Wua Lai Walking Street is lined with small shops filled with every type of clothing item, trinkets, souvenirs, purses, jewelry, toys, you name it. The list goes on and on. Not to mention, the amount of food options this walking street has to offer. I made my dad get Khao Soi, the best northern Thai food dish, though, it wasn’t the easiest to eat at a walking street market.
After some time wandering the street market, eating Thai food, and doing a little shopping, we headed home. But not before we stopped for some roti and crepe.
Day 2: Take a Day Trip
The city of Chiang Mai has a variety of things to do for any ages, group styles, etc. But don’t limit your time to only staying in the city. I highly recommend spending at least one day on a day trip.
Day Trip Ideas
- Doi Inthanon National Park: The highest mountain in Thailand at 2,565 meters (8,415ft) and a beautiful park with two chedis built for King Bhumibol’s 60th birthday (1987) and for his Queen Sirikit’s 60th birthday (1992). To get there you can rent motor-scooters and drive or schedule a day trip.
- Bua Tong Waterfall: known as the Sticky Waterfall, the Bua Tong Waterfall is a perfect place to spend a half day. It’s in the mountains and you will get wet, but it’s truly a unique experience. To get there you can hire a songthaew, rent motor-scooters, or take a tour.
- Doi Suthep: visit the large temple Wat Phra That Doi Suthep at the top of this mountain, located about 15 km outside the main city. It sits at roughly 1000 meters and was built around 1383. I have heard that there is a hike up the mountain, but haven’t done it personally. Also, this can be combined with Bua Tong Waterfall
- Chiang Dao: I personally haven’t been, but I have had friends who said it was amazing. Located north of Chiang Mai, Chiang Dao is a nature lovers dream. With limestone caves, hot springs, hikes, and a wildlife sanctuary, this places offers a wide range of activities. You can even do a multi-day trip with homestay if you’re looking for a trek.
- Chiang Rai: Located northeast of Chiang Mai and roughly 4 hours by bus, Chiang Rai is home to “The White Temple”, a popular tourist destination. Read On…
If you are with a large enough group, you can hire a private driver or songthaew (for the more local ones). This would give you more freedom to create your own schedule, but also could save money. There are also buses that head to Chiang Dao and Chiang Rai, but watch the return times.
Our Day Trip Choice: Chiang Rai and the Golden Triangle
As for my parents and I, my mom asked to see was The White Temple, or Wat Rong Khun in Chiang Rai. I knew it was possible to visit Chiang Rai as a day trip, like I did when I first moved to Thailand. However, I wanted them to see more. I’m not always down for organized tours, but it is the easiest way to see the most for a decent price.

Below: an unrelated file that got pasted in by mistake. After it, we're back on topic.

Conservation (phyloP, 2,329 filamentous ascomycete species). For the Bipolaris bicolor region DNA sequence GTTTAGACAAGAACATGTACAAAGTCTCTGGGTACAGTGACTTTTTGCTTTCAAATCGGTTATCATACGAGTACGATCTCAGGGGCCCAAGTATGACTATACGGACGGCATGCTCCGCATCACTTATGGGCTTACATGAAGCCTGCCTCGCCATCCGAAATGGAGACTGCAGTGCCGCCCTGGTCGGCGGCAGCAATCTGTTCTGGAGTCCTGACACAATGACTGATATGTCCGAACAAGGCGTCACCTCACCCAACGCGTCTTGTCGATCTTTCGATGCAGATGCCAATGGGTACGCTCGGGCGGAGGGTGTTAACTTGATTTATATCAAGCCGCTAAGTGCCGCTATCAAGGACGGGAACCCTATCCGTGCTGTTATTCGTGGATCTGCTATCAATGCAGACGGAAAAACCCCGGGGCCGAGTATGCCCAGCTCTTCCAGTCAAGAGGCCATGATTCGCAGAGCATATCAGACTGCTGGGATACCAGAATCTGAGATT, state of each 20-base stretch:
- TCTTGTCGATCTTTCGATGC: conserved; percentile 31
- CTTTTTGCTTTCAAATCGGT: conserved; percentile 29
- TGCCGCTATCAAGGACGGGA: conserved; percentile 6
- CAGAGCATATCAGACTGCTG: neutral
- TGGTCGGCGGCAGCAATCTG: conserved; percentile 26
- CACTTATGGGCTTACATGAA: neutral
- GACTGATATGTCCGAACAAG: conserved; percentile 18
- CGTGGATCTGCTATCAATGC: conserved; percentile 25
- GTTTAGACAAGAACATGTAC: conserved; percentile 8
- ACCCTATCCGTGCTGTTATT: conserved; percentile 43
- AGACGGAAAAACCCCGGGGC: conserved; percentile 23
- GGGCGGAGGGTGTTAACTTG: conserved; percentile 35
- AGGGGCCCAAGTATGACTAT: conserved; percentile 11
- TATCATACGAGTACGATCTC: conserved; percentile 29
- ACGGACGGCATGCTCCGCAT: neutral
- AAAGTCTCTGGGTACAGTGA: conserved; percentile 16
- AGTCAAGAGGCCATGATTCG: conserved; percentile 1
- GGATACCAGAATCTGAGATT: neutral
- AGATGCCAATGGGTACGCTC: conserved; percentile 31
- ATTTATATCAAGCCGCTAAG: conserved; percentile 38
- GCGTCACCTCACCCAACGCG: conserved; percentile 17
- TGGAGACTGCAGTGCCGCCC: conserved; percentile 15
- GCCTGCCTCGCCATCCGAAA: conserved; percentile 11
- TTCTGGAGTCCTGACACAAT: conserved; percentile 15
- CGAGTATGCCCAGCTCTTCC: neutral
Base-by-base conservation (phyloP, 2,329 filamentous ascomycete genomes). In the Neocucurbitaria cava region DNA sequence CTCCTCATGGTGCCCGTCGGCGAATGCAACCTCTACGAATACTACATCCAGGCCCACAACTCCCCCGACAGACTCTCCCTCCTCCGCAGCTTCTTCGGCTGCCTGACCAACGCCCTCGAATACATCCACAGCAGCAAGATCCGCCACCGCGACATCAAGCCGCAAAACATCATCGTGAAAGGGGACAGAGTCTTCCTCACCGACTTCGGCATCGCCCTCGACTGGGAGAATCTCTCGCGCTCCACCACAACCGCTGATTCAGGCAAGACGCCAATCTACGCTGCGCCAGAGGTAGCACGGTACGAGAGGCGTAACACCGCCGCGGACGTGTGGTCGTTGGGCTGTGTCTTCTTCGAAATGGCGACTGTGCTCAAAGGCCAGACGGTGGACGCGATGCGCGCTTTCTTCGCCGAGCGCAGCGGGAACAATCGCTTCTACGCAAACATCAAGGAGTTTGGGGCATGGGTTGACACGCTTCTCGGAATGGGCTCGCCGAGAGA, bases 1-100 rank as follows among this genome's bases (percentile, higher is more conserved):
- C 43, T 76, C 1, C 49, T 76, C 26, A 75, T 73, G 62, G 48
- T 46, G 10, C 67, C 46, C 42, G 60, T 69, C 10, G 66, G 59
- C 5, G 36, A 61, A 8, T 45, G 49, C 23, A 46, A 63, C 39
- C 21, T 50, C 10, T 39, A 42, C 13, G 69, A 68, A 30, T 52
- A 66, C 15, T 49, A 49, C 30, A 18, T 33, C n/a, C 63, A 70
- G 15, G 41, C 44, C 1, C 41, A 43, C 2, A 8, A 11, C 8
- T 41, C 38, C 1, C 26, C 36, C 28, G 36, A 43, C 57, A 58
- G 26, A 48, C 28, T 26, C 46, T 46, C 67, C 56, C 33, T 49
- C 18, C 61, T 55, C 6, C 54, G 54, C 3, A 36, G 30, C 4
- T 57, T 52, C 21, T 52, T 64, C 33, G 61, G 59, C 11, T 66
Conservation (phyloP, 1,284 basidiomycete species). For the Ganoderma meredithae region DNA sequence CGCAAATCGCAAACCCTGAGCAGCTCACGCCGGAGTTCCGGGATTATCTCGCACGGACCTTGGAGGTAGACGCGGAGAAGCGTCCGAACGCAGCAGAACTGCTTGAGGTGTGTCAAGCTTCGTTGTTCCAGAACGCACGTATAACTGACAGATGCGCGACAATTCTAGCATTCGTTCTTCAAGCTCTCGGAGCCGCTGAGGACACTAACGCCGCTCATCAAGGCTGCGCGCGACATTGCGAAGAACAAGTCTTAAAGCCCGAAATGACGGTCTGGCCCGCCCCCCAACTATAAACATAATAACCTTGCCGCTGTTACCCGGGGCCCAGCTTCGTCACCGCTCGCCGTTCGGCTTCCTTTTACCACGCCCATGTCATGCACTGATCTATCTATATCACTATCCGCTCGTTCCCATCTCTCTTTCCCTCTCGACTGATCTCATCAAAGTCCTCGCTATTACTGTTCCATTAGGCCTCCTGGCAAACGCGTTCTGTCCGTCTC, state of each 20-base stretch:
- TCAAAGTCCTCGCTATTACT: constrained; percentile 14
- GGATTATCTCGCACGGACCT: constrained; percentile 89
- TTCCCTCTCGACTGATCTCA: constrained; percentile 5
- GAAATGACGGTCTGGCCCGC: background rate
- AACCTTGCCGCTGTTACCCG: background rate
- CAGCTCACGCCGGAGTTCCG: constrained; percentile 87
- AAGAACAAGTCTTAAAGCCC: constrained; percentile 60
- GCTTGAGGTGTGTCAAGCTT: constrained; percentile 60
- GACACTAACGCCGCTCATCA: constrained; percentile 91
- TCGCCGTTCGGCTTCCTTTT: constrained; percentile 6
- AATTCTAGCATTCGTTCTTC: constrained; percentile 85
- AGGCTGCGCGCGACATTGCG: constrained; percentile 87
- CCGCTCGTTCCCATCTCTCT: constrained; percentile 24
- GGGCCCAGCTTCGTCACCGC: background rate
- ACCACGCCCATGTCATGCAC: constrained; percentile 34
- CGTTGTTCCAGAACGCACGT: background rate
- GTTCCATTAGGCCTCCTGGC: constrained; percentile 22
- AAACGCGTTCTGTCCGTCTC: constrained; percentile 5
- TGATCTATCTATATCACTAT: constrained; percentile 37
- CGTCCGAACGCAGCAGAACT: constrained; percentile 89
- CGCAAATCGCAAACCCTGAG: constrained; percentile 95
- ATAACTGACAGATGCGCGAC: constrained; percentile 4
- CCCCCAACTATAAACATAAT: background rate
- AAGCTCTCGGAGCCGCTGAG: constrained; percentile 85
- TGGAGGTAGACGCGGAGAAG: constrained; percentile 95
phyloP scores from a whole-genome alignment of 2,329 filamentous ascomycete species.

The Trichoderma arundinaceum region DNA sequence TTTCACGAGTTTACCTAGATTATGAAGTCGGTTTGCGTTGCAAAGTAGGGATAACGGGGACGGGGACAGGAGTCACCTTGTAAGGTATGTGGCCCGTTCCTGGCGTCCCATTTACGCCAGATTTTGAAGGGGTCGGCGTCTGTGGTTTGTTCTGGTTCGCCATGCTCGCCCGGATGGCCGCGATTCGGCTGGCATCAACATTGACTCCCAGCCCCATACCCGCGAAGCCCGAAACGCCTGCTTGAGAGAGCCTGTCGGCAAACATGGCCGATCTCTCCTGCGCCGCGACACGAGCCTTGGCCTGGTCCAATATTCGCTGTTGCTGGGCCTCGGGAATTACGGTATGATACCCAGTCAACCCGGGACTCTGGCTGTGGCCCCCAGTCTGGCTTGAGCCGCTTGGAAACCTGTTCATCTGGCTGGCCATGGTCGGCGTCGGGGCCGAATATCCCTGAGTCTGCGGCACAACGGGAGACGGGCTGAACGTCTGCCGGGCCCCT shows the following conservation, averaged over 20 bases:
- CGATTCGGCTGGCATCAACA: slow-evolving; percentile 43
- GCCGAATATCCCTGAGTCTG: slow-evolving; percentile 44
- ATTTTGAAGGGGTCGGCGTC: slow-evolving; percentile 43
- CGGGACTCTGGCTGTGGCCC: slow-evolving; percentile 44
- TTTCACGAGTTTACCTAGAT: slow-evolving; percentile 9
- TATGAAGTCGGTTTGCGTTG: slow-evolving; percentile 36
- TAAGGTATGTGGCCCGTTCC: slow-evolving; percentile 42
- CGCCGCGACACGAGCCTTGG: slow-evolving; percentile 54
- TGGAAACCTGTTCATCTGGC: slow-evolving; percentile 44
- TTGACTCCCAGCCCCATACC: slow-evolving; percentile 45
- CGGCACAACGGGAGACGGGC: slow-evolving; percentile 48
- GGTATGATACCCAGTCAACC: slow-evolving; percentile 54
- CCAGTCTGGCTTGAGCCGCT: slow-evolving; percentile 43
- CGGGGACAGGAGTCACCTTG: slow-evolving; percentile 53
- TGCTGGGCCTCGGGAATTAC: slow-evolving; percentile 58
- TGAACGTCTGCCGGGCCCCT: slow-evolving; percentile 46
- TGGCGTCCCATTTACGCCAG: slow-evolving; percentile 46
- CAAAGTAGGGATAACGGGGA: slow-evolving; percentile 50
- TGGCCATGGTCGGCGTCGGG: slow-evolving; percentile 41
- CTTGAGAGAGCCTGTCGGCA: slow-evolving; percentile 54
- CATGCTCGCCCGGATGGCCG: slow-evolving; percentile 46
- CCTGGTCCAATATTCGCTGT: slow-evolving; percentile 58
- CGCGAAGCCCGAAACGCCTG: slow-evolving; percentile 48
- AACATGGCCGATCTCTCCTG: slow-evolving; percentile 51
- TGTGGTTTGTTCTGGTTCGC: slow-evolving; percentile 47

After doing extensive research, I ultimately decided on Get Your Guide’s From Chiang Mai: White Temple & Golden Triangle Day Trip. This was a 13-14 hour tour with hotel pick up included and cost roughly $65/person (total of 6000 baht). We knew it was going to be a LONG day, but it included several stops and lunch.
The tour started at 6:30-7am from our hotel with a 2 hour drive to Mae Kachan Hot Springs. The hot springs were pretty small, and RIDICULOUSLY hot. I could barely put my feet in the hot spring, but it was a good stop for a cup of coffee.
We arrived at Wat Rong Khun around 10:30 am and had a good hour to wander the grounds. It wasn’t crowded, so we were able to spend extra time looking at all the details. Seriously, the mural inside the temple is one of the most unique ones I’ve seen. There are no photos allow inside the main temple, but I promise it will catch you off guard.
One of the must-dos at Wat Rong Khun is to make a wish on a Lucky Silver Leaf. You can purchase a lucky leaf for 30 baht and you can hang it in several places. You can see the 1000s and 1000s of hanging lucky leafs around the grounds and on the Leaf Tree.
From the White Temple, we continued further north to Chiang Saen, where Wat Phra That Chedi Luang is located. Don’t mistake this Chedi Luang with the one in Chiang Mai. This Chedi Luang use to be Chiang Saen’s main temple and has little known history about it. Built around the 13th century, the center chedi is about 18 meters tall. It is considered the tallest religious Lanna monument in Chiang Rai province.
The Golden Triangle
Next, we went to a local restaurant for a traditional Thai lunch before continuing to the Mekong River and the Golden Triangle. The Golden Triangle is a location definitely worth visiting because of the historical importance to Thailand.
The Golden Triangle is the intersection of three countries: Thailand, Laos, and Myanmar. It was the center of the Opium Trade in Southeast Asia. There is a museum that explains the importance of this trade, and the change that occurred within Thailand. We did visit this museum, but it was after we took the boat along the Mekong to Laos.
Getting on the boat at the Mekong River was super easy. We just followed our guide/signs and walked right onto a boat. The boat took us to the official intersection of the three countries: Thailand, Laos, and Myanmar, before heading down the river.
We didn’t head too far down the river before we docked at a riverside street market in Laos. No passport stamp was necessary crossing over with this tour, and we had about 30 minutes to explore the market before returning to Thailand.